Remote Health Services: Will behavioral health be a player?

A couple of weeks ago, I read with interest a discussion on a Psychology listserv about telephone and other remote consultations. Florida psychologists tend to be pretty conservative about telehealth and Internet psychotherapy; after all, it is difficult to apply the same standards to remote interventions as to face-to-face contacts when psychotherapy is the product.

The same week, I received an email from the Center for Connected Health, a division of Partners HealthCare in Boston. Partners was founded by Brigham and Women’s and Massachusetts General Hospitals in 1995; its purpose is to perform “pioneering research in a wide range of connected health-related areas. Their progress report for 2008 includes articles on a number of their initiatives.

Just what is connected health? It is any healthcare endeavor that involves electronic connection between patients who are the receivers of care and the providers of that care. It can involve remote monitoring of medical variables (e.g. blood pressure, blood sugar) utilizing instrumentation that does the test/measurement and reports it to the provider; it can involve sending reminder text messages and determining the impact of those messages on patient behavior. If you start to think about the possibilities, it can involve an incredible range of services provided to consumers of those services from a distance and utilizing electronic media of some sort as the means of connecting.

A wonderful example in the report demonstrates how patient behavior and healthy lifestyle can be studied using an Internet tool like Second Life. Participants in the study are taught the Relaxation Response in a classroom setting in Second Life (see page 5 of the report mentioned above). The study will measure the effectiveness of teaching this stress reduction technique in virtual reality. Other articles in the report study patient compliance with medical protocols when monitored remotely, another area where the expertise of behavioral health researchers should be invaluable.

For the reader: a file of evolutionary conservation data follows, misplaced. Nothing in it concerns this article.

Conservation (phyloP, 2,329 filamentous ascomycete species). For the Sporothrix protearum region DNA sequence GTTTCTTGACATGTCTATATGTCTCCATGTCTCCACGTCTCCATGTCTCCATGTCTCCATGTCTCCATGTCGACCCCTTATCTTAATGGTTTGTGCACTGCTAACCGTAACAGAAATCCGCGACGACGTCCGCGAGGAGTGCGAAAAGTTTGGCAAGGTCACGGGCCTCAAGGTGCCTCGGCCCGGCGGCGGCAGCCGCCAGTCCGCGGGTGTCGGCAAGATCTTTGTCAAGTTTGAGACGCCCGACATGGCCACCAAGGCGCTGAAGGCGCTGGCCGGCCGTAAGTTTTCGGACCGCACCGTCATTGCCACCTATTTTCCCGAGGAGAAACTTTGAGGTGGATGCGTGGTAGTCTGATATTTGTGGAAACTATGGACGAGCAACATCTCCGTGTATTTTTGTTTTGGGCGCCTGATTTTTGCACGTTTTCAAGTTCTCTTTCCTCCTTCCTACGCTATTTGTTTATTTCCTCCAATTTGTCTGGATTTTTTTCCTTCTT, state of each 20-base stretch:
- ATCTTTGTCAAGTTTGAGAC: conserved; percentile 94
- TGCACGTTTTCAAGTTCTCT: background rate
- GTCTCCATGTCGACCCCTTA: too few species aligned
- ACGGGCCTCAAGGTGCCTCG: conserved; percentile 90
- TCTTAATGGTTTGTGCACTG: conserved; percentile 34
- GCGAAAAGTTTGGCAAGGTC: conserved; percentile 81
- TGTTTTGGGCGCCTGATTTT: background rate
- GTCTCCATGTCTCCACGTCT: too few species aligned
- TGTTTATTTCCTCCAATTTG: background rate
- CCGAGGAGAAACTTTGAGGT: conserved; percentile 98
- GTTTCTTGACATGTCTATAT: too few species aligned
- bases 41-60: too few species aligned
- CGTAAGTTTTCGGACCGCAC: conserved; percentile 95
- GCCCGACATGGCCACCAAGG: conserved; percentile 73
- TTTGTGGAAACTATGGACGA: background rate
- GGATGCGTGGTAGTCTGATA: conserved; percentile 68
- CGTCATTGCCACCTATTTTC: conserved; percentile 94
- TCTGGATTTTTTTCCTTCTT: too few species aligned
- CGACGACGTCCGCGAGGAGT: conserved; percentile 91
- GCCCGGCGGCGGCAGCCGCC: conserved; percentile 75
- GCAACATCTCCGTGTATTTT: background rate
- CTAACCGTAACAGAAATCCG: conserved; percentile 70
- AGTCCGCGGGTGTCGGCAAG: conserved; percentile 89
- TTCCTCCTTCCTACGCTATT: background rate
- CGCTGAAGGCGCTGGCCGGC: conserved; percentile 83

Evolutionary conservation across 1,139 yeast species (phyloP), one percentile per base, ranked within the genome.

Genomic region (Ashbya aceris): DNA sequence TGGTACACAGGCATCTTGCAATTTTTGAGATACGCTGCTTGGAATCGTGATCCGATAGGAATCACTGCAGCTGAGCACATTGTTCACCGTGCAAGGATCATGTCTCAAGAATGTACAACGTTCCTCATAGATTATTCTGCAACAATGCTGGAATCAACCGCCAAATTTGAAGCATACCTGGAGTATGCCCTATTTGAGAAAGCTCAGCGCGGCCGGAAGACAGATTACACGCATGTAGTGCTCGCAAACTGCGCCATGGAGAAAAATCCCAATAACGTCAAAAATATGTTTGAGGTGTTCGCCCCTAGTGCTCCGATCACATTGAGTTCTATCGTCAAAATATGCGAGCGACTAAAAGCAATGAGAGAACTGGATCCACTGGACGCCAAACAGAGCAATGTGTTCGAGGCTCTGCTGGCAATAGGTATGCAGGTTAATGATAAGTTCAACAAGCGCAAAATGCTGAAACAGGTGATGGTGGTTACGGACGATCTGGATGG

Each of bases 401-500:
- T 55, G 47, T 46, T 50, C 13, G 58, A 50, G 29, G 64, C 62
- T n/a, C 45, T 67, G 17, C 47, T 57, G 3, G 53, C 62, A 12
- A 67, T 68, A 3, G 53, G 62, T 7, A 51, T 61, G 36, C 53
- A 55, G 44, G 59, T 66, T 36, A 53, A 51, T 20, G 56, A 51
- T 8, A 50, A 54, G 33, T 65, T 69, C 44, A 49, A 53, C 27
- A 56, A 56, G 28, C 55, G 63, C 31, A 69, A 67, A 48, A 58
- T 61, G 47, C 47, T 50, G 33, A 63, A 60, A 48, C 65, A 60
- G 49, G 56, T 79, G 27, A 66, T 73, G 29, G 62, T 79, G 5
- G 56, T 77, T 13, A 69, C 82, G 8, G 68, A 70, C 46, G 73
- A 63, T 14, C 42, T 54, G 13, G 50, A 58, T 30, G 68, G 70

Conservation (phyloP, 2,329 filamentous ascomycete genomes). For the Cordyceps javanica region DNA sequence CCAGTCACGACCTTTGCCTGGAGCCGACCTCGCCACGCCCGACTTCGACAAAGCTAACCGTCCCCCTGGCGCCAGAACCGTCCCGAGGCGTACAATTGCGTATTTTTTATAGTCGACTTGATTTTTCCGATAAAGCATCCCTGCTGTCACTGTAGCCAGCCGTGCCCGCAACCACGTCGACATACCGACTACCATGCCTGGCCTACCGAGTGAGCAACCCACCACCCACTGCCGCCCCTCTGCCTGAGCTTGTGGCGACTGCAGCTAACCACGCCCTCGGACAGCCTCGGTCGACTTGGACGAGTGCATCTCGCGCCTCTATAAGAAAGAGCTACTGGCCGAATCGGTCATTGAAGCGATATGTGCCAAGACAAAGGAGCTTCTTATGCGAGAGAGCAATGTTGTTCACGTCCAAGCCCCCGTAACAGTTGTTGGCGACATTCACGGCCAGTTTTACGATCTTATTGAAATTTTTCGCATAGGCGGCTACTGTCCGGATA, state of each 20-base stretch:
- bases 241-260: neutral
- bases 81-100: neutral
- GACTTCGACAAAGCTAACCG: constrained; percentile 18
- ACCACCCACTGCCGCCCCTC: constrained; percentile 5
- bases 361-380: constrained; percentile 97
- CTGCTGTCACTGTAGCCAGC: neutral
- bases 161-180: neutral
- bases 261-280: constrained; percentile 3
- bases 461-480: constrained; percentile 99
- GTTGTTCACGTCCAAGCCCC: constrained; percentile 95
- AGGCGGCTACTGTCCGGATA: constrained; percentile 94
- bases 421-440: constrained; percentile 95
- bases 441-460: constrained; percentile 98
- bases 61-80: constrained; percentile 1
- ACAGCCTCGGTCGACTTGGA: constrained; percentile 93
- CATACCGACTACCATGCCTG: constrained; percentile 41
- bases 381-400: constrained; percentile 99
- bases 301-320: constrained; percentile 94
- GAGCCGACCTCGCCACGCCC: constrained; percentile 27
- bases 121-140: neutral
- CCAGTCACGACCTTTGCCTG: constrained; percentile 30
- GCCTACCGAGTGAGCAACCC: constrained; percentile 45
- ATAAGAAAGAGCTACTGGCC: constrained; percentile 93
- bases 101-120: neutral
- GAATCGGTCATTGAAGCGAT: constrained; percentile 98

As a former media psychologist…host of a TV show that focused on psychological issues, answering phone calls and providing public education…I find the research being done by the Center very exciting. If we are going to find ways to reach people where they live and to reduce the costs of care by increasing compliance and changing patient behavior to live healthier lifestyles, we must begin to study and be prepared to utilize these electronic methodologies.

What do you think about telehealth and mental health services? Should behavioral health providers be learning to provide services remotely? Is it time for all of us to support research and training and developing best practices for provision of services electronically? Could you imagine yourself participating as a recipient of remote healthcare services?

Please tell us what you think. Just click on the title of this article and enter your comment in the box at the bottom of the article.

0 thoughts on “Remote Health Services: Will behavioral health be a player?

  • What are the legal issues related to this? ie. What happens when your patient is in another state. Do you need to get a license in each state????

    • This is still a pretty unregulated area…telehealth, that is. Most states have some kind of reciprocity to allow a person licensed in another jurisdiction practice in their state for a few days in a year, but each state’s laws vary. I don’t even think it is clear whether the laws of the state where the practitioner is or where the patient is govern these situations.
      Kathy

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